Coeliac UK has welcomed new EU food labelling regulations, claiming they will provide better certainty for people with coeliac disease. The charity, which supports people who have the autoimmune disease cause by gluten, said it would help coeliacs manage their condition, and understand what products contain the allergen.Despite the change to regulations, the charity is still urging retailers to put a clear ‘gluten-free’ label on relevant products, to assure customers.Sarah Sleet, chief executive of Coeliac UK, said: “Making sure businesses provide clear, unambiguous information to customers enables people with coeliac disease to shop and eat out safely and confidently. The new regulation means people with coeliac disease will have a better understanding of whether the food they purchase from a supermarket or order at a food venue contains gluten, which is found in wheat, barley and rye.“Although the rules are a great step forward, for total peace of mind, we are encouraging all caterers and retailers to label food gluten-free to show their customers what they can eat without fear of cross-contamination.“Catering businesses will also benefit significantly as research shows people with coeliac disease – and the family and friends they eat out with – are worth a potential £100 million a year to venues willing to provide dishes labelled gluten-free. For businesses that have already taken up this option the impact on their bottom line is overwhelmingly positive.”The regulations become law on 13 December, and will require businesses to provide information about allergens, either on product ingredients lists on-pack, or in the establishment if it is not packaged.The new rules do not, however, require businesses to declare any risk of cross-contamination with gluten.The EU rules were published in 2011 to give food businesses three years to get ready for the new provisions.
Brattleboro based business, Recycle Away has increased recycling at over200 corporations, universities and municipalities in the past 18 months.Recycle Away (www.recycleaway.com(link is external)) assists corporations such as Google,Hewlett Packard, Quaker Oats and Kellogg in ordering specialty containersfor corporate-wide recycling programs. Champlain College in Burlington VTrecently purchased several systems designed to serve a newly constructedLEED Certified student center. In October 2010 the State University of NYMedical Center dispersed hundreds of Recycle Away containers around campusand hospital floors.Municipalities around the country are stepping up recycling efforts onmain streets and city parks. Skagit County, WA, Galveston, TX andBrattleboro VT are three examples of communities with proudly printed logoson their public recycling systems; showcasing efforts to keep city blocksclean. Bins glazed in community colors, imprinted with personalized logos andclear signage are replacing retro-blue bins of the 90’s. Indoor andoutdoor containers alike are being used to brand champion recycling effortsin city parks, corporate settings, and commercial facilities.Recycle Away owner, Michael Alexander has spent the last 20 yearsanalyzing and writing policy for recycling agencies. He was a researchassistant for the National Recycling Coalition in Washington DC and aconsultant for the industry. He brings an understanding of the economicand environmental benefits’ recycling has for cities, states andorganizations.Alexander realizes that Americans generate 300 billion bottles and canseach year, most of which are disposed of away from home. Alexandertherefore built his business with the goal of collecting a substantialportion of those disposable beverage containers. ‘The need for public space recycling is gigantic,’ explainsAlexander. ‘Basically, everywhere there is a trash canâ ¦there should bea recycling container’. Recycle Away is on their way to making thathappen.Bring attractive and effective recycling systems to your business orcommunity. Visit www.recycleaway.com(link is external) or contact Michael Alexander at Source: Recycleaway. 2.8.2011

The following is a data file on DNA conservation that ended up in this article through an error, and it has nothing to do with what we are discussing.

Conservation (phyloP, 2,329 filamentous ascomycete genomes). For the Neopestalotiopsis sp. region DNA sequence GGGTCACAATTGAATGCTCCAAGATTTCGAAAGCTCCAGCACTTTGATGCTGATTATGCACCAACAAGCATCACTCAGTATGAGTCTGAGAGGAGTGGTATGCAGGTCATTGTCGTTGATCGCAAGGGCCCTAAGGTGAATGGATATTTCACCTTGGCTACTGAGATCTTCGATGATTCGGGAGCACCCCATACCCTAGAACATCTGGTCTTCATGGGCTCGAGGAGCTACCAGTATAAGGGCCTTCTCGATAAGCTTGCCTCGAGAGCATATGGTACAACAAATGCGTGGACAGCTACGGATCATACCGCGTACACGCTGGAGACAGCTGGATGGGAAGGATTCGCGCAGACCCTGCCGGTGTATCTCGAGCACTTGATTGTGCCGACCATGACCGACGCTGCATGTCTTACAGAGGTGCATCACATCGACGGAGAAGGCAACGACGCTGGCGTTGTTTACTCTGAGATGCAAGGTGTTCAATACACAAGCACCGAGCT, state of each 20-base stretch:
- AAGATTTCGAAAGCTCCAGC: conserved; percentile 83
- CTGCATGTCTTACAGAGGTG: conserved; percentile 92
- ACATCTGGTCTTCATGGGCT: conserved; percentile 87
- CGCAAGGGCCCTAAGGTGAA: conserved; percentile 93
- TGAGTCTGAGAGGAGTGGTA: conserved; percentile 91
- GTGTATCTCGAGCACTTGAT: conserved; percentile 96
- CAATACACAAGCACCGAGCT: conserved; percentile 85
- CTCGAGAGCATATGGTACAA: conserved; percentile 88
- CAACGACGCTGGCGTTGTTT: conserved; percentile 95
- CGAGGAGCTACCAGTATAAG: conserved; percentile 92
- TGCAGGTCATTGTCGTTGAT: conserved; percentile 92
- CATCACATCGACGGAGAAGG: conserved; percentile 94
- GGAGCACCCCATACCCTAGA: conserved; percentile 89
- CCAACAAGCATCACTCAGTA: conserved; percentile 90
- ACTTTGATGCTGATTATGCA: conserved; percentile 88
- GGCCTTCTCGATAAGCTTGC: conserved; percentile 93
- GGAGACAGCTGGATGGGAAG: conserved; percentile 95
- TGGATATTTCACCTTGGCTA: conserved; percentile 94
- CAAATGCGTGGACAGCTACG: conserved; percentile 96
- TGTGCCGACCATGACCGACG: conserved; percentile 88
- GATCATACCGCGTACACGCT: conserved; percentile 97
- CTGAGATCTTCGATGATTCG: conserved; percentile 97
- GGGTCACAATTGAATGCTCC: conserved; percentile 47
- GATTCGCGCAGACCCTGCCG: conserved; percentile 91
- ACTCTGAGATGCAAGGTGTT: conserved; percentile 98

The Hindu festival traditionally ends with devotees leading massive processions to the Arabian Sea to immerse elaborately decorated figurines of the much-loved elephant god into the water.But this year’s celebrations are expected to be muted, with authorities in the virus-plagued city urging people to mark the 10-day festival at home in a bid to ensure social distancing.”As our pottery sales dwindled, I decided to make Ganesha statues… as a means of survival and also to promote environmentally friendly [alternatives],” 40-year-old Galwani told AFP.Activists have long criticized the practice of immersing the idols in the sea, arguing it contributes to water pollution, and Galwani agrees. Topics : Since the coronavirus pandemic clobbered his pottery business, one Muslim artisan from India’s largest slum has turned to a Hindu god to revive his fortunes by making environmentally friendly Ganesha idols for an upcoming festival.Potter Yusuf Zakaria Galwani works with his two brothers in the Mumbai shanty town of Dharavi to create 13-inch-tall statues out of terracotta clay, counting on the god — who is revered as the remover of obstacles — to give his business a much-needed boost ahead of the celebrations.Ganesh Chaturthi — which kicks off on Saturday — is embraced with gusto in India’s financial hub. “Every year, we see huge Ganesha statues made from plaster of Paris washing up on the shores after the immersion. This affects our local environment and marine life as well,” he said.His clay creations are designed to disintegrate quickly and turn into soil. They also contain a seed inside which can germinate if watered like a plant.Sold for 1,500 rupees ($20) each, Galwani has received orders for 800 statues so far and hopes to see his neighborhood bounce back economically after tackling the virus.Made famous by the 2008 Oscar-winner “Slumdog Millionaire”, Dharavi was thrown back into the spotlight in April over fears that the lack of social distancing or sanitation in its densely packed streets would make it an easy target for the virus.But a sharp focus on testing accompanied by tough quarantine and lockdown measures have seen infections plunge across the slum. “Previously I lost business as customers were wary of stepping into the slums,” Galwani said. “Now, things have changed and they’re willing to even come and pick up their own orders.” A third-generation potter, he said he saw no conflict in practicing his faith while catering to the needs of Hindu worshippers. “What’s the big deal if I am a Muslim making statues of Hindu deities like Ganesha? India is a secular democracy and we have grown up with many cultures living together,” Galwani added. Although officials have not issued an outright ban on sea immersions this year, they have imposed restrictions on local celebrations. Devotees are barred from making public offerings to the deity and organizers have been ordered to sanitize any outdoor marquees several times a day. India has registered over 2.6 million infections — the third-highest in the world — with western Maharashtra state, of which Mumbai is the capital, responsible for a fifth of coronavirus cases nationwide. Pandemic deaths across the country passed 50,000 on Monday.